“The Majority Directors believe that it is in shareholders’ interests for changes to the composition of the Board of Directors to be made in an orderly fashion. As such, the following will occur:
- Alistair Muir and John Wylie AC have notified of their decision to resign, effective immediately; and
- Carole Campbell, Christine Christian AO and Rajeev Dhawan will resign once replacement directors have been appointed.
“This will enable a new Board of Directors to take the Company forward and deal with the challenges and opportunities ahead.”
Wednesday’s statement came after a letter to shareholders was released Tuesday evening explaining why the Latitude deal was not done.
In it the majority directors criticised Mr Abercrombie and what they termed his “strident campaign” against the proposed sale.
“Much of the commentary he published was emotion-driven, inflammatory, and provided little clarity on what precise future strategy he envisages for Humm Consumer Finance (HCF), or on what basis he believed Latitude were going to pay more for HCF,” the majority directors said.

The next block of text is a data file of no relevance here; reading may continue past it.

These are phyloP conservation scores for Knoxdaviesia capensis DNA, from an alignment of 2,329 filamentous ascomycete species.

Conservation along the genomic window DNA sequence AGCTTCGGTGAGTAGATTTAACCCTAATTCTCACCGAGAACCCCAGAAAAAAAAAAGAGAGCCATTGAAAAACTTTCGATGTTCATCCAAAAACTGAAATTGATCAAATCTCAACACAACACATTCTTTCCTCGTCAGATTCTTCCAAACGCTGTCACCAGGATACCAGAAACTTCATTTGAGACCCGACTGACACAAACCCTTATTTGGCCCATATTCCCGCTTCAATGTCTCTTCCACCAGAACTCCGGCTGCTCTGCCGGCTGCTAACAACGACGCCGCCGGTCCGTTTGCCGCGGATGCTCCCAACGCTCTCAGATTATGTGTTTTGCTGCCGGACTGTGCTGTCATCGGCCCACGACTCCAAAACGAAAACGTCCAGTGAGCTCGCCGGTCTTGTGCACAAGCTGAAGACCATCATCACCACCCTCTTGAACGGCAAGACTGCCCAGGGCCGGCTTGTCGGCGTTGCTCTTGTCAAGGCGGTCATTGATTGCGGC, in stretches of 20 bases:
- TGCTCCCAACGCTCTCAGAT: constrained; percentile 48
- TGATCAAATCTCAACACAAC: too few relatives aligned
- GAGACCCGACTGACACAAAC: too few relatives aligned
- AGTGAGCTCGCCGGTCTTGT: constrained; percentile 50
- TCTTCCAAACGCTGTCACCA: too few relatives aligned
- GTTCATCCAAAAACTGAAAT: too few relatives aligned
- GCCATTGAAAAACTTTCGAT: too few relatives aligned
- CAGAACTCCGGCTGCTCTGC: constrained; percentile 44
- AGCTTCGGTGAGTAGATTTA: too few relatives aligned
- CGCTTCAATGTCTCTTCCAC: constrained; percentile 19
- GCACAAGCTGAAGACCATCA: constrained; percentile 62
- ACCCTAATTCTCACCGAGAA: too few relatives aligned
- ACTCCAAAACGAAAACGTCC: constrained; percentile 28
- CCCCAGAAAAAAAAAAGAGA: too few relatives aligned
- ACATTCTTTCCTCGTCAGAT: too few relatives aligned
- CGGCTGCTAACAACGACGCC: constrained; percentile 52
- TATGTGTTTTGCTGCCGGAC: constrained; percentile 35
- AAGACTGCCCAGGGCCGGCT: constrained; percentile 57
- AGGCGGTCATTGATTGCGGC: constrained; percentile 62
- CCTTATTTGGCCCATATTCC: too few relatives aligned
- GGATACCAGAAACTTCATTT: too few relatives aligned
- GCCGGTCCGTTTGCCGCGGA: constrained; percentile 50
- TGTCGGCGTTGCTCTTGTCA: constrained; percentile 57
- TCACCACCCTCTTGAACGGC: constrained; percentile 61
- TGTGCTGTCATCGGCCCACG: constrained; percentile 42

Some of the information he published was false and misleading, which we instructed him to take down from his website. He persisted in telling shareholders to vote against the transaction. There is still essentially no clarity on the future strategy he envisages for HCF.”
The directors said that the value of the sale had dropped since the board had recommended it earlier this year, because of the drop in Latitude’s share price.
That fall in value was why the deal fell apart on Friday, with the infighting adding to the drop in the value.